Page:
Harmison decision benefits Durham
There will be an extra reason for satisfaction for Steve Harmison tonight when he joins the celebrations as Durham receive the trophy for their maiden County Championship title.
Harmison’s performances not only underpinned much of their campaign – helping cricket’s newest county beat the rest, only 16 years into their first-class history.
They also allowed the 29-year-old fast bowler to press his claims for an England recall.
After a promising return in England’s consolation Brit Oval Test win against South Africa, Harmison came out of one-day international retirement to then play a prominent role in their NatWest Series demolition of the same opponents.
There could then easily have been a temptation for the fast bowler to take a rest before winter assignments, beginning with November’s multi-million dollar Stanford Twenty20 match in Antigua.
Harmison, though, had already stuck to his guns to broker a deal with England that would ensure he remained available to his county – unlike several other Test and ODI players – for the all-important conclusion of the LV County Championship Division One season.
“If they’d said I couldn’t come back and play for Durham I probably wouldn’t have come back and played one-dayers till after Stanford,” he said.
“I couldn’t leave unfinished business.”
Harmison felt a debt of gratitude to his county for their help after he was dropped by England in New Zealand last winter.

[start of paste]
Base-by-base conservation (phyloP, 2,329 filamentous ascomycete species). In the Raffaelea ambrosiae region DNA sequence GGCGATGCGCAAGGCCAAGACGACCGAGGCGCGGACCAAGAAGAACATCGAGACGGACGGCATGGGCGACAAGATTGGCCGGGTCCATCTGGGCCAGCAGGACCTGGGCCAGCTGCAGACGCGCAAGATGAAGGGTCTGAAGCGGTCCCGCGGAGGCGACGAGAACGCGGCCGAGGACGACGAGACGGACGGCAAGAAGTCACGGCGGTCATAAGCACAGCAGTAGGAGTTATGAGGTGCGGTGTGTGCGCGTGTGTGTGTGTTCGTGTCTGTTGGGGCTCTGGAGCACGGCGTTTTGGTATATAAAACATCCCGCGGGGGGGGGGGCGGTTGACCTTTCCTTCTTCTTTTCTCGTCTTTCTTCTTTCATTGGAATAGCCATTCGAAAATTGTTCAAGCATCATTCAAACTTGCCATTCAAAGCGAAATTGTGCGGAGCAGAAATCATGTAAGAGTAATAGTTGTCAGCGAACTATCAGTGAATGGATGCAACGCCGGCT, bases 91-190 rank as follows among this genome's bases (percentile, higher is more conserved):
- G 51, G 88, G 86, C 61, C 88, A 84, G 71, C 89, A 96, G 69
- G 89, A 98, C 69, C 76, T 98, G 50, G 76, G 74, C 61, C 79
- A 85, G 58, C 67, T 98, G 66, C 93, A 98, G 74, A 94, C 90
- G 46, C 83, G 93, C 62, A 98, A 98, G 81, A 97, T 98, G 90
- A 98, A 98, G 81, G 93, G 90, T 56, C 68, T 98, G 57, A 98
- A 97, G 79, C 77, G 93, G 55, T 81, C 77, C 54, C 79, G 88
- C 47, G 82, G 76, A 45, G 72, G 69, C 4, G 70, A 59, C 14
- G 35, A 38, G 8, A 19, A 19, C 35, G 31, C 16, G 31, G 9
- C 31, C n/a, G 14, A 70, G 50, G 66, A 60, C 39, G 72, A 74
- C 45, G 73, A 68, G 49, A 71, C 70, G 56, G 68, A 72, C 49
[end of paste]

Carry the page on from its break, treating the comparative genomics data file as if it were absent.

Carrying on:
But he also wanted to be part of the action if they had a shot at the title – at the culmination of a season which he finished after Saturday’s win at Kent with 60 championship wickets.
He is well aware next summer’s Ashes mean that, if all goes well, he may be largely unavailable for his county.
“I may not be playing much for Durham next year, which is why I wanted to come back,” Harmison explained.
“I recognised how much they’ve helped me since I came back from New Zealand, so I couldn’t turn me back on them. I was always coming back – never any question.
“That was something that was agreed in the 24 hours I had to make my mind up whether I wanted to play in the one-dayers.
“I said I would come back with a couple of conditions, one of them being that I had to come back and play for Durham.”
While Harmison can look forward to a very different 2009, it seems likely it will be all change for Durham too – with Dale Benkenstein hoping to stand down as captain, after three very successful years in charge.
The former South Africa one-day international, who sees batsman Will Smith as his ideal successor, is determined Durham must continue to develop rather than stagnate. He too knows they will not be able to bank on Harmison next season.
“We won’t see much of him, so we’ll have to put our heads together and come to a solution,” said Benkenstein.
“But he’s world class and confident and at the best of his bowling ability at the moment.
“He’s been available most of the summer and that’s made the difference.
“It’s the X-factor, the (Shane) Warne factor; he’s world-class – and lucky for us, England didn’t realise that.”